The Extreme Makeover Challenge: Room Re-Design!
by Carol L. Spears and Dr. Vicki L. Turner
As discussed in our book Rising to New Heights of Communication and Learning for Children with Autism, we have observed that disruptive behaviors displayed by children with autism or other PDDs may occur when they don’t know the answers to the following questions:
Where do I need to be?
What do I need to do?
How much do I need to do?
What comes next?
In our work, we have found that physically re-structuring the living and/or learning environment is a strategy which effectively increases the likelihood that appropriate behaviors will increase and inappropriate behaviors will dissipate – assuming the setting is designed effectively.
Whether at school or at home, a well-designed space has designated areas with defined borders for particular tasks. Materials are easily accessible, and the location where they are to be used is clearly identified. All individuals have their own workstations, desks, cubbies/lockers, or places informing where they are to be and what they are to do. By engineering the physical environment, parents, teachers, Speech-Language Pathologists, and others may assist children with exceptional needs by enhancing their learning and functional experiences.
When re-designing spaces for children with autism or other PDDs, visual supports are key because they provide information and tools allowing individuals to:
- comprehend the instructions and communication of others.
- understand and follow directions.
- follow schedules, learn routines, negotiate transitions, accept changes.
- support and improve a child’s receptive language, ultimately improving expressive language, learning, behavior problems, and social skills.
- enhance involvement, participation, and socialization of individuals with autism, the tools may be equally successful for those with other diagnoses.
- complete work independently and work or play appropriately during groups activities.
Whatever visual supports you use – objects, symbols, schedules, choice boards, social stories, or task organizers – being able to see the support will increase comprehension, particularly when auditory difficulties exist.
As consultants, we meet these extreme makeover challenges every day by assisting caregivers and professionals to physically re-structure living and learning environments, and by implementing and linking tailored visual strategies to support expressive communication with Alternative-Augmentative Communication (AAC).
We define AAC as the use of materials, techniques and equipment to compensate for expressive communication limitations individuals may exhibit, and to provide varied methods that allow for success in the communication process. AAC methods are tailored for individuals based on cognitive level, physical abilities, academic needs and communication settings, and include the following most common methods:
Speech Generating Devices (SGD)
SGDs are electronic equipment with speech output capabilities, that may be programmed, and offer the individual with increased communication opportunities. In Rising, we discuss various uses of SGDs such as in this device which allows children to communicate information between school and home.
Other applications include communicating messages to answer questions, participate in academic lessons, offer social greetings, relay information, exchange thoughts, and interact with significant members in their lives at home, school, and in the community.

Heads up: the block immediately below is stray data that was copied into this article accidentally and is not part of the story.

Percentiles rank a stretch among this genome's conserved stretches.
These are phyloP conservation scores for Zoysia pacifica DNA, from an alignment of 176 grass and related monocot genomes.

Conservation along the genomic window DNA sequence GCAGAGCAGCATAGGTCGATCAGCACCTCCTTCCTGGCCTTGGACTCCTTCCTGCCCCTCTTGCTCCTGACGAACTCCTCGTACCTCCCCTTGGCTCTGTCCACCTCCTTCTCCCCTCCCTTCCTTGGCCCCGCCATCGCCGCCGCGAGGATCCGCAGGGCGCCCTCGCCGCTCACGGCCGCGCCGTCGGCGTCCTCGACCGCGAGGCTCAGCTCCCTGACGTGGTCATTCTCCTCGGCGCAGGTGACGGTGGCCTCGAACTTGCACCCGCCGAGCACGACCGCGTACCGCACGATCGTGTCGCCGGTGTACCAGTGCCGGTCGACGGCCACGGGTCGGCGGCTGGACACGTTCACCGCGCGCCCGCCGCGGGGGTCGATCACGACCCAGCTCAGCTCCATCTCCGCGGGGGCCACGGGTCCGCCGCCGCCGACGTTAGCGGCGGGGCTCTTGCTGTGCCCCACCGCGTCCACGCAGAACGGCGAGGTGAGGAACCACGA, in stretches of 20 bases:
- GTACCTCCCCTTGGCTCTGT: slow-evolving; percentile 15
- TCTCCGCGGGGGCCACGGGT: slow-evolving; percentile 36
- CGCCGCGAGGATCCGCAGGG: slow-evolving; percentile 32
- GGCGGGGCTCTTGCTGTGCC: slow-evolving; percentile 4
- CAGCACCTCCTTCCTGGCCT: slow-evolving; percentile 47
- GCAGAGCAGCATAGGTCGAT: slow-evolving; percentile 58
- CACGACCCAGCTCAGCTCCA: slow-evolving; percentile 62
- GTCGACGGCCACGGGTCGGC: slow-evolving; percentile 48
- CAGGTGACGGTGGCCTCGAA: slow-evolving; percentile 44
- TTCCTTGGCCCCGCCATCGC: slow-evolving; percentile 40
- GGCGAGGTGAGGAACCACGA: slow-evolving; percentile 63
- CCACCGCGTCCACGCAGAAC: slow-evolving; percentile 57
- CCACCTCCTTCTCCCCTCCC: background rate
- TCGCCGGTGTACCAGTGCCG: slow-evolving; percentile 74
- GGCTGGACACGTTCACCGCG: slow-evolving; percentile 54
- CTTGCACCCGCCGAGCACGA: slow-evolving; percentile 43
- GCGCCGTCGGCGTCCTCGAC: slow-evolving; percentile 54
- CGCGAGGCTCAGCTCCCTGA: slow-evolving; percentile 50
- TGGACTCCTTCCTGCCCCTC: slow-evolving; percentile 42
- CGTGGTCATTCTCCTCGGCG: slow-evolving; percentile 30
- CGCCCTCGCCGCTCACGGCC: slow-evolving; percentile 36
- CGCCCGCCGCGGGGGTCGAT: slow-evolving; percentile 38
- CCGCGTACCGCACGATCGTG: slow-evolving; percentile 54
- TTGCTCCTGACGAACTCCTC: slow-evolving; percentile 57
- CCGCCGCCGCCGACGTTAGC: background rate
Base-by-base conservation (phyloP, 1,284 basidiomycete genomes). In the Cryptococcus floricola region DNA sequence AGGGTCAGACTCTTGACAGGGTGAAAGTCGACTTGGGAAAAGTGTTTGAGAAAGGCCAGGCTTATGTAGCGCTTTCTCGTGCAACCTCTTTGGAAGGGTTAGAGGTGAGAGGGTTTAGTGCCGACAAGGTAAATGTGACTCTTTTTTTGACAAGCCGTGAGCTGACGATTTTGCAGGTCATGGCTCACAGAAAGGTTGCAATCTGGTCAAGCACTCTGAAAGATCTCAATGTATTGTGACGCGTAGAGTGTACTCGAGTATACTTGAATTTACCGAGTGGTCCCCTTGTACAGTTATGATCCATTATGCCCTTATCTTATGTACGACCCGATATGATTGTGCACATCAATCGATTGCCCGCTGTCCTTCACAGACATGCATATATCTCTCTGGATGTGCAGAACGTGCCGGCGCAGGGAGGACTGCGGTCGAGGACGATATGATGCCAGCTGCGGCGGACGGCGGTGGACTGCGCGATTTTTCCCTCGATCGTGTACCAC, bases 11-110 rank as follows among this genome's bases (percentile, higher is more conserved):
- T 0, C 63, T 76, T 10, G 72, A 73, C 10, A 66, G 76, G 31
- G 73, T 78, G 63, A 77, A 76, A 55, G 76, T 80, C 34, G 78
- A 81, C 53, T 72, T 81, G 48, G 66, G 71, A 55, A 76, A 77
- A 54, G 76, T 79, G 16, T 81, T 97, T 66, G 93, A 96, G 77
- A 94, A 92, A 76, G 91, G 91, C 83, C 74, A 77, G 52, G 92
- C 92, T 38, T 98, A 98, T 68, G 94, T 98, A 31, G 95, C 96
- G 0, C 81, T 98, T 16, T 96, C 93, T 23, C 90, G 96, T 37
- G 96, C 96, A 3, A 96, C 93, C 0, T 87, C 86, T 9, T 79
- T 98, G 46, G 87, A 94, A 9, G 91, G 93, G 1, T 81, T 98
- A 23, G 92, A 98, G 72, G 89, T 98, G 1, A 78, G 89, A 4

Picture Exchange Communication System ( PECS)
PECS is an augmentative communication system designed to facilitate quick, effective, functional communication. It is a concrete visual-based program that encourages communication. Although speech emerges with some individuals and verbal speech is indirectly encouraged, PECS is not specifically designed to teach speech. Its primary objective is to establish an understanding about the purpose and method of communication exchanges, and to facilitate communication by providing the opportunity to relay messages through pictures. We have found a number of our students have been very successful communicating via PECS.
Symbolic Language System
We define symbolic language systems as any method of communication that utilizes an action or material, assigns specific messages to it, and relies upon it consistently to relay meaning to the listener. A symbolic language system provides a consistent and easy-to-interpret method of relaying messages when a verbal message cannot be presented intelligibly. Pictures of items or places, labels of products, objects, gestures, and vocalizations are most commonly used to depict representations of desired messages. Rising illustrates many types of symbolic language systems to relay messages for many communication situations such as communication boards, eye gaze charts, and communication binders.
These are some of the elements required to meet the challenge of a successful re-design. We have observed children with autism, other PDDs, and AAC , achieve organization and success, improved behavior, social skills, and communication success when adults implement the strategies we’ve shared.
Carol L. Spears and Dr. Vicki L. Turner are Speech Language Pathologists, Assistive Technologists, and Alternative/Augmentative Communication Specialists. They utilize extensive professional experience, continuing education, and personal perspectives when working with students with autism and other pervasive developmental disorders to provide evidence based interventions. They are partners in the private consultation practice, Communication by Design Specialists, LLC (CoDeS). CoDeS, located in Northeast Ohio, USA, provide caregivers and professionals with compassionate support and training in homes, educational institutions, and workshop settings.
Copyright © Jessica Kingsley Publishers 2010.